Creating affordable, nutritious Nestlé porridges by fully valorising agricultural ingredients


With three billion people unable to access adequate food, affordable nutrition is a massive global challenge – made more acute by the current public health crisis coupled with the economic effects of the pandemic.

With the aim of bringing people more nutritious foods, Nestlé has developed a nutritious, affordable sorghum-based porridge that upcycles a Milo side stream to make fuller use of this agricultural raw material and avoid nutrient loss.

The product uses a sorghum side stream from the Nestlé factory in Agbara, Nigeria that is highly nutritious but is typically discarded during the production of malt for Milo. To meet regional needs and tastes, the sorghum is then blended with cereals such as wheat and maize. The product was developed using a scientifically validated nutritional concept called GRAINSMART™ Balance, to achieve the right balance of carbohydrates and fiber, for optimal nutrition – including support for the immune system – and taste.

Using this side stream helped reduce the cost of ingredients and has allowed Nestlé to develop a nutritious breakfast option that lower-income families can afford.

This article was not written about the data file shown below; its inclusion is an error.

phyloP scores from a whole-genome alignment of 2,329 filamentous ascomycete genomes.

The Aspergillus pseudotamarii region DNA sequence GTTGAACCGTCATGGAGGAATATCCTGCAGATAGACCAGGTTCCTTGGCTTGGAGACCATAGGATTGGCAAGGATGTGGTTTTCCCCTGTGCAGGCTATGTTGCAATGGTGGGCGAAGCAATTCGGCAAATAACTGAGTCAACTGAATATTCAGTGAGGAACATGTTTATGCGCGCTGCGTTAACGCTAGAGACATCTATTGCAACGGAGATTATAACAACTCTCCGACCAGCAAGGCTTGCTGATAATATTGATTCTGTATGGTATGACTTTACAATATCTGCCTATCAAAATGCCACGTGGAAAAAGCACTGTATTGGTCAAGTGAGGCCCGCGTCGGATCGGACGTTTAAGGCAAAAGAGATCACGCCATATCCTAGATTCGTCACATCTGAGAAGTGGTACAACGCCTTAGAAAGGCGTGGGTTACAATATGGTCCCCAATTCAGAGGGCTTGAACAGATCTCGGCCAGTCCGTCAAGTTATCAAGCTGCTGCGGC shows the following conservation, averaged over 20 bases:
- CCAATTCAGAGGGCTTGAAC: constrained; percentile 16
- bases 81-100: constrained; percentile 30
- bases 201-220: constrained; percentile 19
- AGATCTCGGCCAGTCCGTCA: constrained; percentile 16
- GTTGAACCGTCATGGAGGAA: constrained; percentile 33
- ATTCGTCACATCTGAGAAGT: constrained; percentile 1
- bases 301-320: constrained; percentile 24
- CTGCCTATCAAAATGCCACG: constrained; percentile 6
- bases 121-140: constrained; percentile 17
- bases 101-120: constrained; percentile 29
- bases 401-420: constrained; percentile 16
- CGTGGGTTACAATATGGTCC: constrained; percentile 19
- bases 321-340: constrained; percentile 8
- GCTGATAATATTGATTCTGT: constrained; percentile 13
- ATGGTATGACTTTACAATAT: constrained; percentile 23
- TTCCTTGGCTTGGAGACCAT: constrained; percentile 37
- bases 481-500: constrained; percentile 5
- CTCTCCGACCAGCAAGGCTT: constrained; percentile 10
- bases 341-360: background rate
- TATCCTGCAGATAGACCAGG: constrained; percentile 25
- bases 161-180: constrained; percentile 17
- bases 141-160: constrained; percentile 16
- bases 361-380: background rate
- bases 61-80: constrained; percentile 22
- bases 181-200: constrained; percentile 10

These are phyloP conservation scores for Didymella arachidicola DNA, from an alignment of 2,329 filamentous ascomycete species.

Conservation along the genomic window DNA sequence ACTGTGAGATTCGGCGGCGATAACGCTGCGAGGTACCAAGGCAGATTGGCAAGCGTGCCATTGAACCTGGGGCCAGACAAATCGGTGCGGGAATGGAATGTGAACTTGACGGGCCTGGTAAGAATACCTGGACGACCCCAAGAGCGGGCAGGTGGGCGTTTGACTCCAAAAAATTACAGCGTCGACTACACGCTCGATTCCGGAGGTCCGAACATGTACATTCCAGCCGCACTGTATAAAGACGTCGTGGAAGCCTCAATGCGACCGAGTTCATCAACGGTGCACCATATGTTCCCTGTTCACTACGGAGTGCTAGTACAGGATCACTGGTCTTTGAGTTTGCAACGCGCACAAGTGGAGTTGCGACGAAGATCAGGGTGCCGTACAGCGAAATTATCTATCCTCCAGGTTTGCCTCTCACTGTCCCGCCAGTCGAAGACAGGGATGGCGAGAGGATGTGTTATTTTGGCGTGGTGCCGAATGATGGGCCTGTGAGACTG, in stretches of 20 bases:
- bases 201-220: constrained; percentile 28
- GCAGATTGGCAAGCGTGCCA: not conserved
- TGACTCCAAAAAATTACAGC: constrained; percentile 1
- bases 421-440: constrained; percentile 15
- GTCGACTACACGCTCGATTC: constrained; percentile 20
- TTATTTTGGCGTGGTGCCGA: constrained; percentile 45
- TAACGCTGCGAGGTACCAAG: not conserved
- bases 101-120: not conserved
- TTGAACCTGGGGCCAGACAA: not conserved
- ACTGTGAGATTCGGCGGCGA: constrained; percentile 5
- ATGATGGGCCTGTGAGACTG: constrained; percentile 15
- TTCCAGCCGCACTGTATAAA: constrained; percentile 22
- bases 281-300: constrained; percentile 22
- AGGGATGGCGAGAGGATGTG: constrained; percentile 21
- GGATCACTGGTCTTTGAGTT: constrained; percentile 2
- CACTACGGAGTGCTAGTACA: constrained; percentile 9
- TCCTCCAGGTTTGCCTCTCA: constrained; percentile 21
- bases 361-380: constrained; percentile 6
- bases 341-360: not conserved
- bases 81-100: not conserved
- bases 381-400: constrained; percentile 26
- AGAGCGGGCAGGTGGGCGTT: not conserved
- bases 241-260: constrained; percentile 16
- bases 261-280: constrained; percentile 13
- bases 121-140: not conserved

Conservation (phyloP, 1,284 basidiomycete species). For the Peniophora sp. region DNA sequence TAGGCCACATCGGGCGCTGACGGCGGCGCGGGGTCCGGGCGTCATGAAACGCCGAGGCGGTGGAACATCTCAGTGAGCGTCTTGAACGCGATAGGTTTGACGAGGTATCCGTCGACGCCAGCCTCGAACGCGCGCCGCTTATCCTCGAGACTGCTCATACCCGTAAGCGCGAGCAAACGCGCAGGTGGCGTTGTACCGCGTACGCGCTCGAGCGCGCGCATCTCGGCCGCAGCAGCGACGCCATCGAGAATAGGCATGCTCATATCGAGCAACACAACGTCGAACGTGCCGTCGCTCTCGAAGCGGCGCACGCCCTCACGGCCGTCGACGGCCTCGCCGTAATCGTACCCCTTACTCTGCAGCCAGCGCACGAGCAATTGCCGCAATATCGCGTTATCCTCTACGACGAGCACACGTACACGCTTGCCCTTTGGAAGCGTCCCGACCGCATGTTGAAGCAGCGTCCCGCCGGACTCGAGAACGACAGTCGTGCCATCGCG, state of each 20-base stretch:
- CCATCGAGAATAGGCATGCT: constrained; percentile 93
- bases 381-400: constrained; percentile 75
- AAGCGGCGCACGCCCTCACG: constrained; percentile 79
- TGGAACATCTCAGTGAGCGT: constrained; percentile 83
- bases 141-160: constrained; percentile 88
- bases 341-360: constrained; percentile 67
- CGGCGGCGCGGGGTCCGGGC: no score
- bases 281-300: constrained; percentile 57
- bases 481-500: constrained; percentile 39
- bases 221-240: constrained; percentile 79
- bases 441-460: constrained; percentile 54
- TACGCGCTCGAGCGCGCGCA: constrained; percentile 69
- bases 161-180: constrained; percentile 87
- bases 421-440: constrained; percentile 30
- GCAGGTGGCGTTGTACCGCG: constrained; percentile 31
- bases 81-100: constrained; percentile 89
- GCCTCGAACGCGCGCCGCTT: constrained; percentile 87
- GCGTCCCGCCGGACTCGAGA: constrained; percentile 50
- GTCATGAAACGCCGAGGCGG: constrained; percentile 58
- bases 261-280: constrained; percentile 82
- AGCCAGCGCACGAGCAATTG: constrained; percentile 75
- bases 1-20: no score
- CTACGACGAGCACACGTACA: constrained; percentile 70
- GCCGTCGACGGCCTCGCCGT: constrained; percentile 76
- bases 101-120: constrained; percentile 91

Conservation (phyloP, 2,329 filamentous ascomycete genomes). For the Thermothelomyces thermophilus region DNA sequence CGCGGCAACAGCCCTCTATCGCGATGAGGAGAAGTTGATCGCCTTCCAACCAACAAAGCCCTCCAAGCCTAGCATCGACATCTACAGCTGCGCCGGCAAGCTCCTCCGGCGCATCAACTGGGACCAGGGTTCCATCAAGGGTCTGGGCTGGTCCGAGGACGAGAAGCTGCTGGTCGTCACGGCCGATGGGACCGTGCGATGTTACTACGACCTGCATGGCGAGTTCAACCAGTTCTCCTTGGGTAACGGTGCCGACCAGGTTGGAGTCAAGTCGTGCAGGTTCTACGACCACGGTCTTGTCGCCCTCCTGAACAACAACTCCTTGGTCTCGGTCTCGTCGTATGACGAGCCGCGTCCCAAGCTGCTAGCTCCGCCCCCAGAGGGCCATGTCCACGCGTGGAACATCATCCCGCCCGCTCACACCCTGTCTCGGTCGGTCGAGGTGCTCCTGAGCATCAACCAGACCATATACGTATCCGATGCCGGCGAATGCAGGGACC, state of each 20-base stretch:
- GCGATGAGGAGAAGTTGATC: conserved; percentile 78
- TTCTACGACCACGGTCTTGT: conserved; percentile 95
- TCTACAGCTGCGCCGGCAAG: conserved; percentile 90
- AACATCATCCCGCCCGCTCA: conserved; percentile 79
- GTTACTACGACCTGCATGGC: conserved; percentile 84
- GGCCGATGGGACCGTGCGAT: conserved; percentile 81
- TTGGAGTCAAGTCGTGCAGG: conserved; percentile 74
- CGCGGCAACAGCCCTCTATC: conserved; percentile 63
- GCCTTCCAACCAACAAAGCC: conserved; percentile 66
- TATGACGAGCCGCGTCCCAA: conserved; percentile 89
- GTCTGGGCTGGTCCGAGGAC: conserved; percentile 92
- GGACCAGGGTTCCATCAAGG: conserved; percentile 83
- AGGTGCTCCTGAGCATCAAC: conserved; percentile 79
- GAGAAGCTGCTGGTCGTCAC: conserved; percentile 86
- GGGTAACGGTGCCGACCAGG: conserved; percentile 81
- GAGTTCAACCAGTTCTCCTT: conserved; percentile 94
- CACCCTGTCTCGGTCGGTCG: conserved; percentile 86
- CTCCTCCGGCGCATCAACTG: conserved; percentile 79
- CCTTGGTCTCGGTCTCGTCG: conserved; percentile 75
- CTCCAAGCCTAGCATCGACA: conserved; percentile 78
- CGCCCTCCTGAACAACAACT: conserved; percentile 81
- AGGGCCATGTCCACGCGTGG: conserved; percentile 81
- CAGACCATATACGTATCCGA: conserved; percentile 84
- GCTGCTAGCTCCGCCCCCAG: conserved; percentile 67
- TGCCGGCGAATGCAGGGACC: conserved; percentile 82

Developed by experts at Nestlé’s R&D Center in Abidjan together with the company’s global R&D Network and local markets, the porridge is now being tested with consumers in Côte d’Ivoire under the Golden Morn brand, ahead of a regional launch in 2022.

“Ensuring that everyone can enjoy affordable, nutritious foods is a priority for Nestlé. Our teams developed the recipe for this porridge to suit local nutritional needs and tastes. Using the sorghum side stream is a double win. It provides us with an affordable source of protein and fiber – and helps to reduce food waste and nutrient losses.” said Tesfalidet Haile, Head of Nestlé’s R&D Center in Abidjan, Côte d’Ivoire.

The Golden Morn porridge launch is part of a wider movement within Nestlé towards using agricultural or manufacturing byproducts to reduce waste and upcycle nutrients. This supports Nestlé’s road to net zero by 2050. For example, Nestlé is using side streams to develop innovative foods and beverages, drive factory processes, and pioneer new materials for next generation sustainable packaging.